Although few dedicated mix-down machines exist for the high-res 96k portion of the format, there are several alternatives that are now tried and true. Engineers routinely choose between multiple master delivery formats, choosing from either tape-based TASCAM DA-98’s to optical Genex GX8500 to even hard disks from any number of digital recorders. Speaking of hard disk recorders, surround has taken hold of the digital audio workstation market with a fury. Now virtually all of the major DAW manufacturers offer usable surround features on their products that are vastly superior to their initial offerings. Indeed, such heavyweights as Digidesign, MOTU, and Steinberg, among many others, now have excellent surround features as an integral part of their applications. What’s more, both standalone and plug-in encoding packages from companies like Kind Of Loud and Minnetonka have now been developed so that the engineer can deliver a final audio product already optimized in either Dolby Digital or DTS.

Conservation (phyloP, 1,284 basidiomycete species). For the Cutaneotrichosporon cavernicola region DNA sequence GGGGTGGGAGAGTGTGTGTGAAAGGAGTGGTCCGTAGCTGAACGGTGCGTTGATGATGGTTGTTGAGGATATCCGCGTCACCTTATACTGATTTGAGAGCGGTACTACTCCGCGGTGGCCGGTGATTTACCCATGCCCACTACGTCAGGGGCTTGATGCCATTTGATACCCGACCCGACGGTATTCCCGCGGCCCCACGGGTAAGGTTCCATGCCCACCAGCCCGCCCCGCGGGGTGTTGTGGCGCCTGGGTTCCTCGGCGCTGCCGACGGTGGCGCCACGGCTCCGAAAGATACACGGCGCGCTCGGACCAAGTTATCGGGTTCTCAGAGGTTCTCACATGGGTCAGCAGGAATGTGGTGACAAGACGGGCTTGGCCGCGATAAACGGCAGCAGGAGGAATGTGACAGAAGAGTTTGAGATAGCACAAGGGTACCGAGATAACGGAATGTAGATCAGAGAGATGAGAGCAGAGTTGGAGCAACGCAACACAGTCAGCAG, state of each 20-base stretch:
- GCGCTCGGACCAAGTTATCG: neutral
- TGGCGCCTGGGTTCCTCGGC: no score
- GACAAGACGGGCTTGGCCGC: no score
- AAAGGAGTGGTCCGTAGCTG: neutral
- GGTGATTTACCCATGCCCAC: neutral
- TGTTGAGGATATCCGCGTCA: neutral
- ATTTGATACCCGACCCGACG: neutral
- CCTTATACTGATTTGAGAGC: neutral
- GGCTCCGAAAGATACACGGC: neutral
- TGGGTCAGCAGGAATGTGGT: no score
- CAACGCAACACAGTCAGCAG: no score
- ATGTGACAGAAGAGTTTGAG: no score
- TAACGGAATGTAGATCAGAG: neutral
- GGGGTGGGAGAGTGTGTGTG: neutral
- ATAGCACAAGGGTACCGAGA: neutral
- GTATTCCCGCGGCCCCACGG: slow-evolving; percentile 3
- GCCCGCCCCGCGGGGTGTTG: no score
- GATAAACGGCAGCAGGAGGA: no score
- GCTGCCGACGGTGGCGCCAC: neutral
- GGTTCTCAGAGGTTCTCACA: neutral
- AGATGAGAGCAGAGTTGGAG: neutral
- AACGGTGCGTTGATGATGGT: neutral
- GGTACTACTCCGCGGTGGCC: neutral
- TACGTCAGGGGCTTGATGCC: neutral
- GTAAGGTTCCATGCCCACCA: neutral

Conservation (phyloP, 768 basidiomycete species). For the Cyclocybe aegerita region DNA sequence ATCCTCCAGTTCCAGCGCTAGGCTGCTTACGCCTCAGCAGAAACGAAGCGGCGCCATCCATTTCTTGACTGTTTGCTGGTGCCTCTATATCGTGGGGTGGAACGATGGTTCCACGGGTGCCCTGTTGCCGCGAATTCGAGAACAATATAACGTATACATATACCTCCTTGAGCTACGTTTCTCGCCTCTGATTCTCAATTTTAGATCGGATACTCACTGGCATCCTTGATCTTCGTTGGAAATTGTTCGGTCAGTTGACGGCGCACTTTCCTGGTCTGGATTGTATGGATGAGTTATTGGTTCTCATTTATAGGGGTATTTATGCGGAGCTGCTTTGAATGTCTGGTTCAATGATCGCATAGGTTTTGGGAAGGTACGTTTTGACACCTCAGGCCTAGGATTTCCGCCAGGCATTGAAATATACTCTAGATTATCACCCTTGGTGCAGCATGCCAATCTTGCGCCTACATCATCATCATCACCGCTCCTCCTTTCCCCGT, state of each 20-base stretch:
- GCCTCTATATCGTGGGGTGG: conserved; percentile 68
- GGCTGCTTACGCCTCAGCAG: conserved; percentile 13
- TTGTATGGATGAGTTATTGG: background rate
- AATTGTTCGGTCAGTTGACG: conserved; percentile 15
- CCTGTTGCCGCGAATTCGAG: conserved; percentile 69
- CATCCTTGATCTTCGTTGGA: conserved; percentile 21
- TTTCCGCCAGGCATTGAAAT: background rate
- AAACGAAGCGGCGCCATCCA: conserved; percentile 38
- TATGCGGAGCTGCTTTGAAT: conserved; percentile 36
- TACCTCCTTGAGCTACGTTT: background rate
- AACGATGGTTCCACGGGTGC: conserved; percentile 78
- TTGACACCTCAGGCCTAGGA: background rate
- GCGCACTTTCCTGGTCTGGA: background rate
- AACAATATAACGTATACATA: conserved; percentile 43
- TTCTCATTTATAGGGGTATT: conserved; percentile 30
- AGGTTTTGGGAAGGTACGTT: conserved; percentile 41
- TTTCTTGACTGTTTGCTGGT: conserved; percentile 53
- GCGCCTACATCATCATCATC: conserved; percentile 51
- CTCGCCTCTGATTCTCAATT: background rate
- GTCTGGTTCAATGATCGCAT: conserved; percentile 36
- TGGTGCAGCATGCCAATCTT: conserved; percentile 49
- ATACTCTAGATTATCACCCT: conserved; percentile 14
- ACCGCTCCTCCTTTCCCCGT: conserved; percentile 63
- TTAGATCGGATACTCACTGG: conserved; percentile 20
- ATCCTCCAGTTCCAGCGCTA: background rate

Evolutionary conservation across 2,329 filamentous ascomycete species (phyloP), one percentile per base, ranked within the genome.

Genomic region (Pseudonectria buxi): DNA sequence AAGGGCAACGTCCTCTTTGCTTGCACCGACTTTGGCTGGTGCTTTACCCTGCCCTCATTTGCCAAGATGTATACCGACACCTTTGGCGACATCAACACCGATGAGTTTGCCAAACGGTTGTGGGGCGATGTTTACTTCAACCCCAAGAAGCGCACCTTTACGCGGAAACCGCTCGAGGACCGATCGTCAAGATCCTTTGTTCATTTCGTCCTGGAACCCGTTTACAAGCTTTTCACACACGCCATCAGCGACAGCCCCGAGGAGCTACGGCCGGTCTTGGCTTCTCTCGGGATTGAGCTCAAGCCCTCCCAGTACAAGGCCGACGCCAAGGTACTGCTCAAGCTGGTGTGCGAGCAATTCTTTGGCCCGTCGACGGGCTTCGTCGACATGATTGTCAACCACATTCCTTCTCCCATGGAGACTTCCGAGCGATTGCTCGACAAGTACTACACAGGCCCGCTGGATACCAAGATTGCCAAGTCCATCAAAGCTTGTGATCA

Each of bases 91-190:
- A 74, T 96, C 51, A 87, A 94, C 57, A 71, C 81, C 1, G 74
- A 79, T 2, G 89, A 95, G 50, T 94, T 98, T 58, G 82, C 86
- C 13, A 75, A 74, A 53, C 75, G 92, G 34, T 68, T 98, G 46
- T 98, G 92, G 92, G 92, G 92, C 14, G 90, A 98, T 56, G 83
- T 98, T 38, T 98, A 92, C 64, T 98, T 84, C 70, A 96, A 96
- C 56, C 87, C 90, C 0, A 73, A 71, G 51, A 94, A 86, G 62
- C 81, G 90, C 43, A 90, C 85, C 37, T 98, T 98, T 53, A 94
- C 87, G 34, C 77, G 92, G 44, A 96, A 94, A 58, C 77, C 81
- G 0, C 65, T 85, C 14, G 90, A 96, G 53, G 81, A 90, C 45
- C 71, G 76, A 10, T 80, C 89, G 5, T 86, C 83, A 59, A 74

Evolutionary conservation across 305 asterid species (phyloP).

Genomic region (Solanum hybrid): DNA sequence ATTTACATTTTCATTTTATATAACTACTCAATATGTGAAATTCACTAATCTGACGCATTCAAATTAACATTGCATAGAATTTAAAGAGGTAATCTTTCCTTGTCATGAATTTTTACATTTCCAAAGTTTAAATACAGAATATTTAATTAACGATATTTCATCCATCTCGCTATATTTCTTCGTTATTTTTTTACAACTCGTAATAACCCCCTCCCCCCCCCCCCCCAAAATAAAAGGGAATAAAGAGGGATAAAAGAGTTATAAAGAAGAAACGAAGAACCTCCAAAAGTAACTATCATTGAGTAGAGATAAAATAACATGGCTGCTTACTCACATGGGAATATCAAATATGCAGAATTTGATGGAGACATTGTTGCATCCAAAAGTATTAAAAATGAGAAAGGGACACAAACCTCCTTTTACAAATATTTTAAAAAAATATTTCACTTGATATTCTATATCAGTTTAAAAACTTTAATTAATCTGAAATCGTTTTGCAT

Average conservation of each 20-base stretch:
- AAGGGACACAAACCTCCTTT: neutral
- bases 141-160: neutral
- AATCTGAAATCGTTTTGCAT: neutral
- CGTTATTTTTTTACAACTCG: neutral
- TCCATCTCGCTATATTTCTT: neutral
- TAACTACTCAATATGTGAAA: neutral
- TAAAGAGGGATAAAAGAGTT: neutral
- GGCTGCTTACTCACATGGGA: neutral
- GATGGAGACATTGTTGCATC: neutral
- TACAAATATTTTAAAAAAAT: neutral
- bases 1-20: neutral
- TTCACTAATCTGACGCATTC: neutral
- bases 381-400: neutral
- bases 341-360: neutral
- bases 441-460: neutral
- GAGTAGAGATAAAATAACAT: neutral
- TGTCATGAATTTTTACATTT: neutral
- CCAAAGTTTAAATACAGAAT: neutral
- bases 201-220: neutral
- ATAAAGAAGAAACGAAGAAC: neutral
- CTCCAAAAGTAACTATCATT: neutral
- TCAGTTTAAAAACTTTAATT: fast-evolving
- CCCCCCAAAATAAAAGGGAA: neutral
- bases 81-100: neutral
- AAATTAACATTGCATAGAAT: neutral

Speaker manufactures have expanded accordingly as well, with most manufacturers now offering dedicated packages. A new system from Blue Sky even has an integrated bass manager and monitor controller for the most complete one-stop solution yet. And if you need to retrofit surround to your existing console and monitor system, products like the now-standard Martinsound Multimax, the Adgil Director, and the Studio Technologies StudioComm give new surround life to that precious vintage console. While production tools got a head start, mastering tools initially lagged behind.